Do your tech platforms offer everything you need to support every aspect of your operations? Are they adding more time pressure on your staff, for example do online orders need to be re-keyed into your POS or kitchen management system or accounting tool? How do you ensure nothing is missed and how do you account for human error? Are the systems giving you complete control of all your customer touch points?

                  3. Protect your brand

                  With more ordering channels now available, this brings more opportunities for customers to engage with your brand. How is this being managed, is the brand experience consistent or is it being compromised? How do you ensure you offer the same experience customers expect from your brand even if they are not in-venue? Do the new platforms allow you to add your brand personality and unique offering, but still allow for that personal touch when needed?

                  4. Availability

                  How are you managing your available stock items or even available tables on different channels? Can customers order things or book tables that are no longer available? Not only is this an additional task for your staff to keep on top of but also leaves a negative impression of your brand with the customer if they are left disappointed during their guest experience with you.

                  5. Right partner

                  You may have needed to act quickly in implementing new technology solutions over the past year, and not had time to complete all the research that you would normally do when choosing a new technology partner. How is your partner working for you, how are they supporting you during this time, if you need help can you contact them outside of the standard 9-5pm? Can they meet your growth plans and expectations, can they grow with your business? Ensuring a partner can provide solutions that can integrate into your existing technology infrastructure and scale with you as you grow, will stand you in good stead for a successful, profitable business in the future.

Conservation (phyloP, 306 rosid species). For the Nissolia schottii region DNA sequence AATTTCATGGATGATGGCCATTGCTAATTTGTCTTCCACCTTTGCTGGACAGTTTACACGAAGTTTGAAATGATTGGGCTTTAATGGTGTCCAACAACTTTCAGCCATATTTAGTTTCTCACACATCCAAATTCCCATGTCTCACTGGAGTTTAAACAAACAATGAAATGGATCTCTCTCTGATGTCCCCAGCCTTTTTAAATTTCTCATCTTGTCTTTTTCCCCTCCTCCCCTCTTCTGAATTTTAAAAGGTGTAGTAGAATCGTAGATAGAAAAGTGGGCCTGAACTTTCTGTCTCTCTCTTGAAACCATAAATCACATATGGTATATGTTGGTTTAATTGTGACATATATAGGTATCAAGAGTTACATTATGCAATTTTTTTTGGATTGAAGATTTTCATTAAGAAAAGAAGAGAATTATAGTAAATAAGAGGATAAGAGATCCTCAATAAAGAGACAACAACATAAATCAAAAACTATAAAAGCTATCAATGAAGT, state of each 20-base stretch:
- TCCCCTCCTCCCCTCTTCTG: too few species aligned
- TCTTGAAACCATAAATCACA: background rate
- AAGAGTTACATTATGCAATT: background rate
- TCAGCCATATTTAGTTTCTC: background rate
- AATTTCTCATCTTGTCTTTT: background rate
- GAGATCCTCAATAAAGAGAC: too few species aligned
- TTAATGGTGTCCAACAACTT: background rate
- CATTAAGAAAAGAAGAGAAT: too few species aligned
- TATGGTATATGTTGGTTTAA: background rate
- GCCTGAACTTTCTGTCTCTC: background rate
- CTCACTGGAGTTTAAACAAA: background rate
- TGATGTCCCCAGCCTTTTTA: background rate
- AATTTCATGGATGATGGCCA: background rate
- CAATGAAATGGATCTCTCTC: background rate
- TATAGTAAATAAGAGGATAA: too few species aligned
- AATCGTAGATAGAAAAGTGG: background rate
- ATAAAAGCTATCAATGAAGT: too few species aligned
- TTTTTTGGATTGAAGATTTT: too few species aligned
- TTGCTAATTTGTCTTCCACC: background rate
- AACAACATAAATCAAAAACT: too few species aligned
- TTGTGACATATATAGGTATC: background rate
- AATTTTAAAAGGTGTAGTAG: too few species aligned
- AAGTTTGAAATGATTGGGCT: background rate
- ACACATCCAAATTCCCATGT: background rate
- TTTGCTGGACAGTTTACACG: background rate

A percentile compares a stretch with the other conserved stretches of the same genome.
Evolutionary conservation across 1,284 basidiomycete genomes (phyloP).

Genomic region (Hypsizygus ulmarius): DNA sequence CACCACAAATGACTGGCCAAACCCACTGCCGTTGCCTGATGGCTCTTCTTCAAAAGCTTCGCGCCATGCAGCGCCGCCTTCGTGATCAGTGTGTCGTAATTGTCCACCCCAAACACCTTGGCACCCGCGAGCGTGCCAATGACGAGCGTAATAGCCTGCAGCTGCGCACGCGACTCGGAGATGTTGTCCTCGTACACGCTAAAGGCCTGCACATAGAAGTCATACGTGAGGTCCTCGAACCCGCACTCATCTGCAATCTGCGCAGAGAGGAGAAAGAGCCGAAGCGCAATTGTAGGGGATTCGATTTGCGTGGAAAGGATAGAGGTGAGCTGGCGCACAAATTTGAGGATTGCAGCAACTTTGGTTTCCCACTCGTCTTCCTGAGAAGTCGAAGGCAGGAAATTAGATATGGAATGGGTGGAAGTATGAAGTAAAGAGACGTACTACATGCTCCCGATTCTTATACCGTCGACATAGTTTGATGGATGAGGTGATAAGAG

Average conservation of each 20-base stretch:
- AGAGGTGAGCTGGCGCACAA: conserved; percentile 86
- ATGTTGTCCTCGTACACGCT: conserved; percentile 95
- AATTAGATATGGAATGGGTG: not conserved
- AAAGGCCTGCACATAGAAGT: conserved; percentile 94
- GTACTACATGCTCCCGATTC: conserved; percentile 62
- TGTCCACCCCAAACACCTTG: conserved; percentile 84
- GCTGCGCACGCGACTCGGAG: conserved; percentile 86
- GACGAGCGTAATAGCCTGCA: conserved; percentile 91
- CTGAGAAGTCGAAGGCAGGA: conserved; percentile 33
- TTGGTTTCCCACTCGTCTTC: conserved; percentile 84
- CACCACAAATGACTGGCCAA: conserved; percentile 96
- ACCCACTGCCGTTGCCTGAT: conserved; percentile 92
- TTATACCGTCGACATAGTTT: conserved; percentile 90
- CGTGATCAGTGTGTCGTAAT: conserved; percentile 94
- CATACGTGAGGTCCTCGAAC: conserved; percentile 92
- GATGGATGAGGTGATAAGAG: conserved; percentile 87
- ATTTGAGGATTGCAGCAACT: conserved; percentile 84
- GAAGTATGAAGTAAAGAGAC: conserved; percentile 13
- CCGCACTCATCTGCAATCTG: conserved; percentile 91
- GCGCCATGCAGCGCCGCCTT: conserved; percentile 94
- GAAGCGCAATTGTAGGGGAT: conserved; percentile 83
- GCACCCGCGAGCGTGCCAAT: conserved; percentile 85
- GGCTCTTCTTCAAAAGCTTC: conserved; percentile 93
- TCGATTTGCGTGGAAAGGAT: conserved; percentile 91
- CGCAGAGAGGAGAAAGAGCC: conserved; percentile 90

A full technology review will help you to answer all these questions and work out which solutions will help create a healthy business for the road to recovery and a platform for sustainable growth.

                  Integration is key

                  With customer touchpoints becoming increasingly varied and arguably more complex and a plethora of platforms now available to operators, seamless data sharing and integration between technology systems is vital to minimise the burden on operations and ensure the customer experience is not compromised.

                  The data available from a suite of connected solutions provides invaluable insight for business planning, operational efficiency and meeting business goals – not just for re-opening, but for the future.

                  Get in touch with our friendly team to discuss your tech requirements, or if you’re a customer, contact your Account Manager directly.

                  For a completely integrated approach to your technology stack, check out Zonal’s full range of connected technology solutions and list of our partner integrations.

                  Get in touch

                  Chat with our sales team to learn about how Zonal products could benefit you.

                    Top tips for minimising food waste following Tier changes

                    With more cities and counties up and down the country entering Tier 3 and 4 restrictions, restaurants, pubs and hotels are yet again forced to work out what to do with the mountain of stock and fresh produce that will be wasted. As UK Hospitality Chief Executive recently stated before London’s recent move to Tier 4, “as with previous short-notice lockdowns, this is going to cause a glut of wasted food and drink,” because hospitality businesses cannot “just turn on and off”.

                    Whilst changing Tiers and their resulting restrictions is out of your hands, having a clear picture of your inventory is always helpful at any moment in time, so that you’re able to quickly work out a clear plan of action to minimise all avoidable waste. And as lockdown measures are eased and re-imposed over the next few months (as is sadly inevitable), customer demand for stock items will continue to fluctuate, so knowing what you have in-hand has become more important than ever.